Apple Inc. AAPL shares slipped lower Friday after the tech giant declined to provide near-term profit guidance amid the coronavirus pandemic after topping Wall Street's profit forecasts for its fiscal second quarter.
Apple beat Street estimates for both its top and bottom line, posting sales of $58.3 billion and earnings of $2.55 per share after the close of trading last night. The results were even more impressive considering iPhone revenues fell 6.7% to $29 billion as stores in China, and around the world, were shuttered as a result of the coronavirus outbreak.
Apple said services revenues picked up some of the slack, rising 17% to a record $13.3 billion as shelter-in-place orders attracted new subscribers to the group's suite of cloud-based offerings such as Apple Music and Apple Pay. However, a lack of near-term certainty has forced the group to start its second consecutive quarter without providing financial guidance to investors, although it did forecast a currency headwind of $1.5 billion owing to the strength of the U.S. dollar.
"Based on Apple's performance during the first five weeks of the quarter, we were confident we were headed toward a record second quarter at the very high end of our expectations," Apple CEO Tim Cook explained to investors on a conference call late Thursday. "In the next five weeks of the quarter, as COVID-19 started impacting China, iPhone supply was temporarily affected, as well as demand for our products within China. This caused us to withdraw our revenue guidance in February."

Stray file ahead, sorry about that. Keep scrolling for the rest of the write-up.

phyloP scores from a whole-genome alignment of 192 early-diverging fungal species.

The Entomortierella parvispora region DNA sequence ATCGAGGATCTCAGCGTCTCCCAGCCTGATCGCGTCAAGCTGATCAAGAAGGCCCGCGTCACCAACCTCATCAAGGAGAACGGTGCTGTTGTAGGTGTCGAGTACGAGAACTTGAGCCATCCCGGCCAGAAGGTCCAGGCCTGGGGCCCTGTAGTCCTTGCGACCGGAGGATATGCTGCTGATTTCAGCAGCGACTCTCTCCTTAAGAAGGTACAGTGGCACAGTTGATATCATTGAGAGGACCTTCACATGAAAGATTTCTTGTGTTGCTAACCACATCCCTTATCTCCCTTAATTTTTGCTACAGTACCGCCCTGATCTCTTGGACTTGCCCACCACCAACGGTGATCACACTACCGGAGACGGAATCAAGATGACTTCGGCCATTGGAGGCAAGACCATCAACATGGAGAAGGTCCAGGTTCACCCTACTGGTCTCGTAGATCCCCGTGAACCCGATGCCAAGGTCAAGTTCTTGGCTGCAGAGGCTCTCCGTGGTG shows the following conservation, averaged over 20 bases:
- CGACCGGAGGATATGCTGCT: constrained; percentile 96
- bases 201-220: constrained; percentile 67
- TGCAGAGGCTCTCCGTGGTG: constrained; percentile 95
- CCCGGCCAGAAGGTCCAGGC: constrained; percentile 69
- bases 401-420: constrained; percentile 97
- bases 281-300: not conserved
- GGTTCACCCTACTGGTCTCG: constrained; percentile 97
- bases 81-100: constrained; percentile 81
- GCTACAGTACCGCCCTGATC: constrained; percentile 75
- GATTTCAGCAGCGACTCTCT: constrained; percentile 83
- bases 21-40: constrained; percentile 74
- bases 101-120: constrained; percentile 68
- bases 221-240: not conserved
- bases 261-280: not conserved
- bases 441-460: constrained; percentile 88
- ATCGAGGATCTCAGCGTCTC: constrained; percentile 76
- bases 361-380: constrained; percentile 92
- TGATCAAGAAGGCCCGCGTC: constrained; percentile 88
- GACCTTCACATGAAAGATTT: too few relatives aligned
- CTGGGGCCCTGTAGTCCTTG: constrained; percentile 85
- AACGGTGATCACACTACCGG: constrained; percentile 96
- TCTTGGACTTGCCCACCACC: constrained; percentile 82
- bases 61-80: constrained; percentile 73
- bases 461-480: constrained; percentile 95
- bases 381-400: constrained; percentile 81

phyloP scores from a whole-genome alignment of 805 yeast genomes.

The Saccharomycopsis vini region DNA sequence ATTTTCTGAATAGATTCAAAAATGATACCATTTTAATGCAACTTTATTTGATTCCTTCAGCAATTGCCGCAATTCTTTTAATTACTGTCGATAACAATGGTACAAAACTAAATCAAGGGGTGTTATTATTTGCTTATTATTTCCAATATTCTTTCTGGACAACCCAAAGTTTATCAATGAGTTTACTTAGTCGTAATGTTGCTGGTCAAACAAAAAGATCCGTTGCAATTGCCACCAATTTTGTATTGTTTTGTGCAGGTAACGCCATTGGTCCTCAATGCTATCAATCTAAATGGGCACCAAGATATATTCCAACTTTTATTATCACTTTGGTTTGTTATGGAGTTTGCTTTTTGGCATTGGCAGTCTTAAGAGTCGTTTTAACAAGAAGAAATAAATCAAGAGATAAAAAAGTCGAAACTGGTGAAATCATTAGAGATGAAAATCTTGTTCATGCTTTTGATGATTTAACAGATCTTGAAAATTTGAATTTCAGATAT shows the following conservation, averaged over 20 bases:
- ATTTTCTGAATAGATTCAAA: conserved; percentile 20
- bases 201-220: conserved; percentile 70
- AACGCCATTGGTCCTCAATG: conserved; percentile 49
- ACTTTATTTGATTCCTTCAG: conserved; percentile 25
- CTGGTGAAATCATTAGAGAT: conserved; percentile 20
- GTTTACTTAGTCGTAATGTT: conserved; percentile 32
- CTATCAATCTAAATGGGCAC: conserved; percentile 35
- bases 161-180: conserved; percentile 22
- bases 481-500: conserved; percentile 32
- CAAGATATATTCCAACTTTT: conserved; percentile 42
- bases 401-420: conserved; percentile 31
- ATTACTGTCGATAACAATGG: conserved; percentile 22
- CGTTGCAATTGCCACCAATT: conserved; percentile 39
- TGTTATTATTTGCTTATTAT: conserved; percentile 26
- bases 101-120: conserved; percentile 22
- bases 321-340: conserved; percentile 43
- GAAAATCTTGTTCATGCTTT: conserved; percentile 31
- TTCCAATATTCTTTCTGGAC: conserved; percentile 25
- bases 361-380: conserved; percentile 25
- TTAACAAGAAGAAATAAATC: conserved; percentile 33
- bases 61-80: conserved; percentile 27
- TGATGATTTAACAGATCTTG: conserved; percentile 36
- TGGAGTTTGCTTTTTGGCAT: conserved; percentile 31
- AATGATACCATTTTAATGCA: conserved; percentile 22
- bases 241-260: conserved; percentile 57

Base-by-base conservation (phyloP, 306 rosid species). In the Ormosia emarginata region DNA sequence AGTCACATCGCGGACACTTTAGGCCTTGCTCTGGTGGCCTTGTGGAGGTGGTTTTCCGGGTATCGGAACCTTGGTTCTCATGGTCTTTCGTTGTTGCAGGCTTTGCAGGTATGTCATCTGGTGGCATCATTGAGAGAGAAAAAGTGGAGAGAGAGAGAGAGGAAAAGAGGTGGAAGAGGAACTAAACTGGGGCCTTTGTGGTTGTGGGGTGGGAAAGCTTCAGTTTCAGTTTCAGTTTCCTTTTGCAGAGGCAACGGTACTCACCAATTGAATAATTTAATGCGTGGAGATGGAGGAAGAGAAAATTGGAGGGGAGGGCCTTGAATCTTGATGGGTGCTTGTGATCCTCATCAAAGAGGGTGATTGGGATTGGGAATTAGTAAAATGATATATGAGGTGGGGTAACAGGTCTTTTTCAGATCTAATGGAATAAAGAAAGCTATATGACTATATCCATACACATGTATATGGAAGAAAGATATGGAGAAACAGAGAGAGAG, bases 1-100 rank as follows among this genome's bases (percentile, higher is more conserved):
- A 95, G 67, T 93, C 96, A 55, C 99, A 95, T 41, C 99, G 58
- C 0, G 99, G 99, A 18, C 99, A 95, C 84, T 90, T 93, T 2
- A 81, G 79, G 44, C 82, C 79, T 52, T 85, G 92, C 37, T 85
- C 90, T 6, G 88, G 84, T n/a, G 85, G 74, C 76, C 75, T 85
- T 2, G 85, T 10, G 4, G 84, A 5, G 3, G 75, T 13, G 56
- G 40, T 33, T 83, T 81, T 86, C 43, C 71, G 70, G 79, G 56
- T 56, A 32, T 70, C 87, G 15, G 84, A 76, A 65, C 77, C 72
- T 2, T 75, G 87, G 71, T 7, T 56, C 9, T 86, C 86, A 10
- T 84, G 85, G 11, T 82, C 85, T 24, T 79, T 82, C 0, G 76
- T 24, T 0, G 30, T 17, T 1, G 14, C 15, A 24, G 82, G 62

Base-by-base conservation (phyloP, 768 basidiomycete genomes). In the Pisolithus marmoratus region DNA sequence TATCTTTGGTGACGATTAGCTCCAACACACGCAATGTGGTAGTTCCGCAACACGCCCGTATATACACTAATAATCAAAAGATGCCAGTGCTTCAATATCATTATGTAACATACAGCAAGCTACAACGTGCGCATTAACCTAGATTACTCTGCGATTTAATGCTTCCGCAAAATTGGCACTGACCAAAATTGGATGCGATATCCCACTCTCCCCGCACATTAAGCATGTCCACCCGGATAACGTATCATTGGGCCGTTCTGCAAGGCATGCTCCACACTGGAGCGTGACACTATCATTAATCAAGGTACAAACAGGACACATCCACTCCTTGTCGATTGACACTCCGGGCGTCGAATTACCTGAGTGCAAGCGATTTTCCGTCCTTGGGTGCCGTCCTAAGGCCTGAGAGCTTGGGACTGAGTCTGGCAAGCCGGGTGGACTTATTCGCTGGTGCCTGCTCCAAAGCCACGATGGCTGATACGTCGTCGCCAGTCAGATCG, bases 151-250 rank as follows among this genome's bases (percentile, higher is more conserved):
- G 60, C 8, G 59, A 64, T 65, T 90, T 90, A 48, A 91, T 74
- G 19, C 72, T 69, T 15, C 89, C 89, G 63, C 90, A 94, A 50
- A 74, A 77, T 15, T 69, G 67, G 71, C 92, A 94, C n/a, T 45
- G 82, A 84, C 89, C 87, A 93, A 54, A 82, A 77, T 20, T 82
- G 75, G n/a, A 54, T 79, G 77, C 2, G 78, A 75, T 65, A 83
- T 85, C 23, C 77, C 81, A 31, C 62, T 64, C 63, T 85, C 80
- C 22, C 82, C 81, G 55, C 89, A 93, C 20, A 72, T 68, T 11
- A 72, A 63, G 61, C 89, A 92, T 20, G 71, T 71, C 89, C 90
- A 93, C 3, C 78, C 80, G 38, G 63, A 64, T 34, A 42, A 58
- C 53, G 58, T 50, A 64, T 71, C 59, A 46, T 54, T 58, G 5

"Given the lack of visibility and certainty in the near term, we will not be issuing guidance for the coming quarter," he added. "Over the long term though, we have a high degree of confidence in the enduring strength of our business."
Apple shares were marked 0.5% lower in early trading Friday at $292.97 each, a move that would tip the stock into negative territory for the year.
Apple's services subscriber base hit 515 million over the second quarter, Cook said, while its installed base -- a measure of the number of iPhones, iPads and computers in circulation -- topped 1.5 billion.
The profit margin from its services business, in fact, increased by 100 basis points to 65.4%, well ahead of the group-wide margin of 38.4%, while Apple's overall net cash position stood at $83 billion as of March 31.
"Similar to many other companies that have reported, Apple was tracking to the high end of its guidance prior to COVID-19," said Oppenheimer analyst Andrew Uerkwitz. "As the crisis has shifted from one region to another so has the company's performance. Mgmt indicated it's continuing to invest in new products and services, focused on reopening stores, and its first virtual WWDC."
"The company raised the dividend and increased the buyback by $50 billion," he added. "Due to high levels of uncertainty, the company is not guiding to the June quarter but did provide some clues. All in all, it played out largely as expected and we remain bullish."